White House Releases Discouraging Details of its Fiscal Year 2018 Proposed Budget

May 25th, 2017

On Tuesday, May 22, the Trump Administration released its proposed fiscal year (FY) 2018 budget, “A New Foundation for American Greatness.” Building upon the Administration’s initial “skinny” budget release in March, this comprehensive document encompasses President Trump’s first proposed budget. Unfortunately, the budget does not bode well for federal agencies important to the Federation of Associations in Behavioral and Brain Sciences (FABBS).

National Institutes of Health
In its initial budget release in March, the Administration proposed cutting the National Institutes of Health (NIH) by $6 billion, prompting bipartisan criticism from members of Congress and the scientific research and patient advocacy communities alike. Despite this strong opposition, the Administration did not revise its proposal. Given the final funding amount NIH received in the FY 2017 omnibus bill, $34 billion, the Administration’s proposed FY 2018 NIH funding level, approximately $26.9 billion (including fund transfers), now represents an even bigger cut to the NIH–$7.1 billion, or a 21 percent decrease, in FY 2018. Further, the budget includes language recommending a “major” reorganization of NIH’s Institutes and Centers to “help focus on the highest priority research and training activities.” It also sustains language from the initial budget release to eliminate the NIH Fogarty International Center, consolidate the Agency for Healthcare Research and Quality within NIH, and reduce administrative costs and “rebalance” Federal contributions to research funding, which translates into reducing facilities and administrative (or indirect) costs to research institutions.

The Ad Hoc Group for Medical Research, a coalition to which FABBS belongs, decried the president’s proposal, stating it “…would risk the future of tomorrow’s medical breakthroughs, erode America’s leadership in science and innovation, and stall one of the nation’s most important economic engines.” At a May 19 hearing of the House appropriations subcommittee that funds the NIH, Chairman Tom Cole (R-OK) said the Administration’s NIH funding proposal, if implemented, “would stall the progress that our recent investments were intended to achieve and potentially discourage promising scientists from entering or remaining in biomedical research.” Congresswoman Rosa DeLauro, Chairman Cole’s Democratic counterpart on the House Labor, Health and Human Services and Education Appropriations Subcommittee, urged her colleagues to reject the proposed NIH cuts, saying they “cannot turn back the clock” on the progress of the subcommittee and work at the NIH.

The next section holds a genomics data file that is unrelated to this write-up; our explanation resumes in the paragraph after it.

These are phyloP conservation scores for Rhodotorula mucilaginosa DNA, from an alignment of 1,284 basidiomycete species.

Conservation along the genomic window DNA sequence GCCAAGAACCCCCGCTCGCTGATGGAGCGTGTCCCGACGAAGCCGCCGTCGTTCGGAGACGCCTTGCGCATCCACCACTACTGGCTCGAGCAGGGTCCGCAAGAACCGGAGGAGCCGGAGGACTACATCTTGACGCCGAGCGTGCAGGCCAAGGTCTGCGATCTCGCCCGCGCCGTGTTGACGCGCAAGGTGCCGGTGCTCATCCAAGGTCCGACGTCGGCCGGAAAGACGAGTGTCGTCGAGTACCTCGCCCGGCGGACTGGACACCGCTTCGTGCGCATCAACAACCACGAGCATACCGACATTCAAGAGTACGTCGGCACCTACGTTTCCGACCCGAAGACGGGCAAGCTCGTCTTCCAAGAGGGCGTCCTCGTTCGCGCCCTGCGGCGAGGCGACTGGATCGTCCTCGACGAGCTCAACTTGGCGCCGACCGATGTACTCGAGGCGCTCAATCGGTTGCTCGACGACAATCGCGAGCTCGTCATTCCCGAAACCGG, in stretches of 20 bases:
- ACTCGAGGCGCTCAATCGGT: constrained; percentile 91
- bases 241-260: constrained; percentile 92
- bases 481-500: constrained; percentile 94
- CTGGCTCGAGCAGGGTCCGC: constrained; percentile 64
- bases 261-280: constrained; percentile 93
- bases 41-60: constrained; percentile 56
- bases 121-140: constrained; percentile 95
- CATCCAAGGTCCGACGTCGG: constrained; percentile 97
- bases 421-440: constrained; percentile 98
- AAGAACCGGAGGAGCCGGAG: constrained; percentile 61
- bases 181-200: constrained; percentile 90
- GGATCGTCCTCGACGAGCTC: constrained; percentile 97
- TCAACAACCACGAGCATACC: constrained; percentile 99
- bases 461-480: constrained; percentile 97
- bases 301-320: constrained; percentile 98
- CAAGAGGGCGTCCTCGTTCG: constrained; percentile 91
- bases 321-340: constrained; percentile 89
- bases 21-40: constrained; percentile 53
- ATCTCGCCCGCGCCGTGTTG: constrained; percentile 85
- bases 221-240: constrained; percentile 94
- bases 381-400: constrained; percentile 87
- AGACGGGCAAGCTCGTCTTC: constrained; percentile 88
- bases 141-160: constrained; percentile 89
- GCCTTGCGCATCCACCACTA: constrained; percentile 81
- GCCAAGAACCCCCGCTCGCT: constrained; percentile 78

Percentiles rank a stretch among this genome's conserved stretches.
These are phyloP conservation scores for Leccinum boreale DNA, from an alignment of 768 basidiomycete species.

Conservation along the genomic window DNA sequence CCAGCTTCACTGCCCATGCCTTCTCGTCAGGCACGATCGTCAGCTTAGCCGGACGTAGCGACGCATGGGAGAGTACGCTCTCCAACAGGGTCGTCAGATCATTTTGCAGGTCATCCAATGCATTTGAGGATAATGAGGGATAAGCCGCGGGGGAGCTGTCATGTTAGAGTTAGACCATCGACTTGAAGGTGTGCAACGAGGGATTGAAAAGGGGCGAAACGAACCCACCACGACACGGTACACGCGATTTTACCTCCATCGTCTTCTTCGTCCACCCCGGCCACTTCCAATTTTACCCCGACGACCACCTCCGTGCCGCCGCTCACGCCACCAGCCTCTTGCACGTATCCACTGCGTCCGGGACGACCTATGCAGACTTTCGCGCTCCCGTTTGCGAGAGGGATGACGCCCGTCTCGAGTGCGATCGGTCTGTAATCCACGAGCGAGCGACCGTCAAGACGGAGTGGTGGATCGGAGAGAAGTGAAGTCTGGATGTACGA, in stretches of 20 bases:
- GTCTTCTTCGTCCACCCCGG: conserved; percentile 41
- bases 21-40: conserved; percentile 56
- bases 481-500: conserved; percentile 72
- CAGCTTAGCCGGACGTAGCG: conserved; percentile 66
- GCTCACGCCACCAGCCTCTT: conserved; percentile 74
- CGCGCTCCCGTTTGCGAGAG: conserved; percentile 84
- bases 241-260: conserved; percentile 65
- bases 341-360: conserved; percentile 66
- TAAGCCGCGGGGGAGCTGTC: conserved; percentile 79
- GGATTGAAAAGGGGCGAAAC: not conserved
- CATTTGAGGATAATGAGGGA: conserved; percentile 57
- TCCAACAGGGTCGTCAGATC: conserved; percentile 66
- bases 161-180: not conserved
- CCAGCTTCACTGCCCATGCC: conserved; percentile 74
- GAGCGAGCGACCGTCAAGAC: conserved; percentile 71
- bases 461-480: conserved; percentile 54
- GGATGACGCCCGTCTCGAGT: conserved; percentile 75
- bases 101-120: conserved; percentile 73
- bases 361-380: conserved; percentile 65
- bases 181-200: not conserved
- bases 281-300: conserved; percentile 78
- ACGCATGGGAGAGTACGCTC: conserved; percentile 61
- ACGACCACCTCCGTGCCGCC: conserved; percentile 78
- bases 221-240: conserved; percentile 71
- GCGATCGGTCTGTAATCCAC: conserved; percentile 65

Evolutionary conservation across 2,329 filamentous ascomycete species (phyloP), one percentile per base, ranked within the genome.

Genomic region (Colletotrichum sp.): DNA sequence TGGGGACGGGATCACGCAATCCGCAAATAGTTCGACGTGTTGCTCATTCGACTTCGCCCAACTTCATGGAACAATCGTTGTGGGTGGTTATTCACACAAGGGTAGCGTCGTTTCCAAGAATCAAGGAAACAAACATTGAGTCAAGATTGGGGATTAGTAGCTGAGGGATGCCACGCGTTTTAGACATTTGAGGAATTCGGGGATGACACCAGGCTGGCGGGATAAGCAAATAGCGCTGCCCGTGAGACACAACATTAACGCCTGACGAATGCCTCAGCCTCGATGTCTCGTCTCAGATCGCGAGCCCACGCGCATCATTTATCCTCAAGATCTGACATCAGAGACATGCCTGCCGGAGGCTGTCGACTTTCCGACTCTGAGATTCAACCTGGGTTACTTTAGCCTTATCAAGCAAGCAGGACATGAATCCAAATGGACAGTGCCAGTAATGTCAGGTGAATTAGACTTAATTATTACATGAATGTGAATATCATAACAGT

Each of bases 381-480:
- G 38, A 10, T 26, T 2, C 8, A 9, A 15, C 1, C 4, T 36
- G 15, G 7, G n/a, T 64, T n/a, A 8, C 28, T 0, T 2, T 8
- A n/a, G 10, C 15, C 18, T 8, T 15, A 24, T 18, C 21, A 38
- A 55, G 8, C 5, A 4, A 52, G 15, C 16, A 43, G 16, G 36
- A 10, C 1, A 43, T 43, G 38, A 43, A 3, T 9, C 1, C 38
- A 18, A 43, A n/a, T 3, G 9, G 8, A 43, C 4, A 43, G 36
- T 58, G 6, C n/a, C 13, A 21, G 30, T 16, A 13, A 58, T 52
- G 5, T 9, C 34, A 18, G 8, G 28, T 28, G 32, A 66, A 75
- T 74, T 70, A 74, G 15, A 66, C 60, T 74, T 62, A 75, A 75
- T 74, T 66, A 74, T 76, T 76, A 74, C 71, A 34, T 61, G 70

National Science Foundation
The National Science Foundation (NSF) would also take a hit in the President’s FY 2018 budget proposal. Specifically, the President proposes an 11% cut for NSF over FY 2017 enacted numbers. Although NSF was not mentioned in the President’s initial budget outline in March, there was a category for “other agencies” that would be cut on average by 10%.

NSF’s proposed budget for FY 2018 is $6.7B. The reduction in funding would be absorbed in three primary areas: six Research Directorates (including the Social, Behavioral, and Economic Sciences Directorate) would be cut by 11% or $672M; the Education and Human Resources Directorate would be reduced by 14% or $119M; and the Major Research Equipment and Facilities Construction would see a drop of 13% or $26M.

For the six research Directorates that are proposed for a $672M cut, each of the Directorates would be cut 9.0 to 10.4 percent (when using the Administration’s FY 2017 estimate). SBE would receive a 10.3 percent reduction. On the other hand, the Office of Integrative Activities would be cut 27.7 percent.

According to NSF, research grant awards would fall to 8,000 in FY 2018 from 8,800 in FY 2017, and the funding rate would decrease from 21% to 19%.

Institute for Education Sciences
The Institute for Education Sciences (IES) fares better in the president’s proposed budget than other science agencies. In the President’s recently-released budget numbers, IES would essentially be flat-funded from FY 2017 to FY 2018. However, the Administration’s budget tables assumes a Continuing Resolution to complete FY 2017; in actuality, Congress passed an omnibus bill that cut IES in FY 2017, meaning that from FY 2017 to FY 2018, IES would actually receive an increase.

Fiscal Year 2017 Resolved
Congress may now fully turn its attention to moving the FY 2018 spending bills now that FY 2017 is complete. On May 5, President Trump signed into law, H.R. 244, a bill funding most of the federal government through September 30, 2017. The final measure provides NIH with $34 billion, a $2 billion (6.2 percent) increase in FY 2017, as well as stable funding for NSF, which received $7.4 billion. It also includes $605 million for the Institute for Education Sciences, representing a $12.7 million (2.1 percent) cut below the agency’s FY 2016 level. Most importantly, the final FY 2017 bill did not include language precluding or curtailing the ability of agencies to support the social and behavioral sciences, nor language adversely affecting the NIH and NSF merit review processes.